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Low Hemoglobin During Pregnancy

Low Hemoglobin During Pregnancy

Low hemoglobin during pregnancy is a common condition and is observed in approximately 80 percent of the pregnant women. To know what causes hemoglobin levels to drop, during pregnancy, read on.
Marlene Alphonse
Last Updated: Apr 9, 2018
Pregnancy is one of the most blissful experiences in a woman's life. To be able to carry a life inside you can give unbound joy. With the onset on pregnancy, come many health issues, one of them being low levels of hemoglobin. Hemoglobin is one of the major components in the blood which transports oxygen in the red blood cells to other organs of the body. A lot of pregnant women experience low hemoglobin during their term. In fact, this condition is one of the most common problems during pregnancy. At the time of pregnancy, the volume of blood increases considerably but it also tends to decrease the levels of hemoglobin and the concentration of red blood cells in the body. This can result in the woman suffering from anemia.

Effects of Anemia During Pregnancy

Low hemoglobin or anemia is a common issue at the time of pregnancy, since a pregnant woman needs to satisfy the requirements of iron for her and the baby. During pregnancy, the amount of blood has to increase to nourish the growing fetus in the womb. Due to this reason, the body tends to produce blood at a faster rate. Sometimes the requirement for iron surpasses the amount of iron stored in the body, which may lead to iron deficiency anemia which is the most common form of anemia during pregnancy. At times, anemia does not show any symptoms. However, some of the symptoms of low hemoglobin may include:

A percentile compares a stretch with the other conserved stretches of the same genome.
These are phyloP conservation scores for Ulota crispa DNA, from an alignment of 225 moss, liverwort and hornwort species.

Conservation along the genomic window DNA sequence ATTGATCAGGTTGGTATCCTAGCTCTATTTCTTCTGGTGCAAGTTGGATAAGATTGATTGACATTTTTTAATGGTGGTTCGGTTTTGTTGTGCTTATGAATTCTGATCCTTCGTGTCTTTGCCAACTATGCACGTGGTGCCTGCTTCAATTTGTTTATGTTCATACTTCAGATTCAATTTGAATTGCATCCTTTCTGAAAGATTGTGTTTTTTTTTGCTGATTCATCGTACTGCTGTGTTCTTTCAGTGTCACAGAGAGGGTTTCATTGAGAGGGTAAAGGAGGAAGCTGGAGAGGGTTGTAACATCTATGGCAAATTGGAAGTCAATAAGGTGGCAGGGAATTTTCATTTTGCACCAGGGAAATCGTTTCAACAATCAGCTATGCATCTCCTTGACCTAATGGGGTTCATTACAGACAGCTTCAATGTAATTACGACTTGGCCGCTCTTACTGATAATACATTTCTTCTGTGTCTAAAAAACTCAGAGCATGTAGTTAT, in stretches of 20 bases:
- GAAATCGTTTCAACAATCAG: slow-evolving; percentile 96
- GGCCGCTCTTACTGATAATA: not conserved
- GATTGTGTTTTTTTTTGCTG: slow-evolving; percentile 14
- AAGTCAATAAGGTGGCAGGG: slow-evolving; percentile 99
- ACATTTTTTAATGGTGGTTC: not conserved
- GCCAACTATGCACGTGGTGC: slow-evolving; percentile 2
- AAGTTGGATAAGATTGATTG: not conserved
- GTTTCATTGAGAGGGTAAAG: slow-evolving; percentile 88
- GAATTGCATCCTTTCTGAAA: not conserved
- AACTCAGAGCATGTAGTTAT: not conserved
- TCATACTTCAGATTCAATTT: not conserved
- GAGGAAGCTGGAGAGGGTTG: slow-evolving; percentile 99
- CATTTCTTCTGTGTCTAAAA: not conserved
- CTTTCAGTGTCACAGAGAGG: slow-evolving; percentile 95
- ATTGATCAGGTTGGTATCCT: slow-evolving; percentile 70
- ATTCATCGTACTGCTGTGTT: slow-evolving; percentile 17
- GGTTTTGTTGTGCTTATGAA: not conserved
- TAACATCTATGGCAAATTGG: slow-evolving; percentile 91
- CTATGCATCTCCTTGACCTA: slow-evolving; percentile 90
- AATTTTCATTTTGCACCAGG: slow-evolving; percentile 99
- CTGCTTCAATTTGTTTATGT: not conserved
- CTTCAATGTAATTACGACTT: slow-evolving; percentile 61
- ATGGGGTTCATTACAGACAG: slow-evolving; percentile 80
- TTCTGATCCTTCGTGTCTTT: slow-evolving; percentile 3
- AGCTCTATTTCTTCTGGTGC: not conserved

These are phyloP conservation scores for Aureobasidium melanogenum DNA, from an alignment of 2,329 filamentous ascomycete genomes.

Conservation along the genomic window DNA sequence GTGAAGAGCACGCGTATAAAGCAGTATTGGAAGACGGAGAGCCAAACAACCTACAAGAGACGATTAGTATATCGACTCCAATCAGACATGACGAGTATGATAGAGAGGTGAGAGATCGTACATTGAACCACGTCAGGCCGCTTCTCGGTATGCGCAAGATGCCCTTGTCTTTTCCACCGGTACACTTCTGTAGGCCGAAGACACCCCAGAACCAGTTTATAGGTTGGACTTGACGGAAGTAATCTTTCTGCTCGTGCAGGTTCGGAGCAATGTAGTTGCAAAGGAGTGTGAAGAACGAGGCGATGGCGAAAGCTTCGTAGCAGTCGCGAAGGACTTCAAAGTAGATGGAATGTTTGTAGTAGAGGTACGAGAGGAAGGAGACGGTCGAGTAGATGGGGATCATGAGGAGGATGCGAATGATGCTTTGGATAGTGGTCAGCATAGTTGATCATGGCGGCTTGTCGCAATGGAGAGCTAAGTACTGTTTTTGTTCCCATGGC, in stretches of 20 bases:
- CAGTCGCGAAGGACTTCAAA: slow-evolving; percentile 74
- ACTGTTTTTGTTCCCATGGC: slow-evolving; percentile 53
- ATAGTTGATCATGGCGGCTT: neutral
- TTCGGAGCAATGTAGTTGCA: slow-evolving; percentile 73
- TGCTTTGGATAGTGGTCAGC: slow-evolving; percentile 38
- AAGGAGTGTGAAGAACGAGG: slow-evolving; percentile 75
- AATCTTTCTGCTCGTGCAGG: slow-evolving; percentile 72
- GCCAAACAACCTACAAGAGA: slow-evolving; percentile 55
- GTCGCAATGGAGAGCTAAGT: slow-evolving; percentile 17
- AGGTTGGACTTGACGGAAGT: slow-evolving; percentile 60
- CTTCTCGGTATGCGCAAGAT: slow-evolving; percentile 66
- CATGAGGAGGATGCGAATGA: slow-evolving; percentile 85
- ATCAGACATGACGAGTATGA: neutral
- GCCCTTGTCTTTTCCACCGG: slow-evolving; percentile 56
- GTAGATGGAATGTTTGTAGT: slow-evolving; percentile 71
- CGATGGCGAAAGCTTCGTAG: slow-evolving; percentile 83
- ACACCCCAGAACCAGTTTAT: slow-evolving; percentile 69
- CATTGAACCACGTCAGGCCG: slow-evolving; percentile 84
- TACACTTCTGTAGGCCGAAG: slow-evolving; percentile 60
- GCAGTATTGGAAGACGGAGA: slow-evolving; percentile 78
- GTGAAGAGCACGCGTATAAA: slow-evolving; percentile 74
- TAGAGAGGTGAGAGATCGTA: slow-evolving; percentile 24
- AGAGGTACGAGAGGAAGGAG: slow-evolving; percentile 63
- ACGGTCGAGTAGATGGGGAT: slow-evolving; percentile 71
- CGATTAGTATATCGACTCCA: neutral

• Fatigue and feeling weak all the time
  • Pale skin
  • Recurrent headaches, ranging from mild to severe
  • Feeling dizzy and unable to do any work
  • A feeling of numbness or coldness in the hands and legs
  • Irregular and rapid heartbeats
  • Body temperature tends to lower
  • Mild chest pain
  • Shortness of breath
  • Becoming irritable
  • Pica, or an abnormal craving to eat weird things like clay, paint, mud and sometimes even ice
  • Tingling sensation in the palms and feet
Morning sickness which may induce vomiting, having more than one fetus in the womb, experiencing heavy menstrual flow before pregnancy and not eating proper iron enriched foods and supplements as prescribed by the doctor may increase the risk of suffering from low hemoglobin during pregnancy.

Treating Low Hemoglobin

It is very essential to have normal levels before pregnancy, during the entire term of pregnancy and even after childbirth. A pregnant woman is supposed to consume approximately 28 to 30 mg of iron through diet and other supplements. A regular hemoglobin count checkup must be done to ensure that the levels of hemoglobin remain stable. The doctor may advice a blood test in order to check for the levels. In case of anemia, the doctor may prescribe iron pills and supplements to bring the levels to normal as a method of treatment. There are also certain prenatal vitamins which have iron in them. Apart from these supplements, a well-balanced diet that is rich in iron and vitamin C must be taken. Foods rich in iron include green leafy vegetables, dry fruits, sea food, lean meat, whole grains and cereals. A proper diet including supplements will ensure that the hemoglobin levels remain normal throughout the term and even after it.

Low hemoglobin levels during pregnancy can be a bit risky for both, the mother as well as the child. So eat foods rich in iron to maintain a normal level of hemoglobin in the body and visit your obstetrician for a regular checkup in order to have a safe delivery. Take care!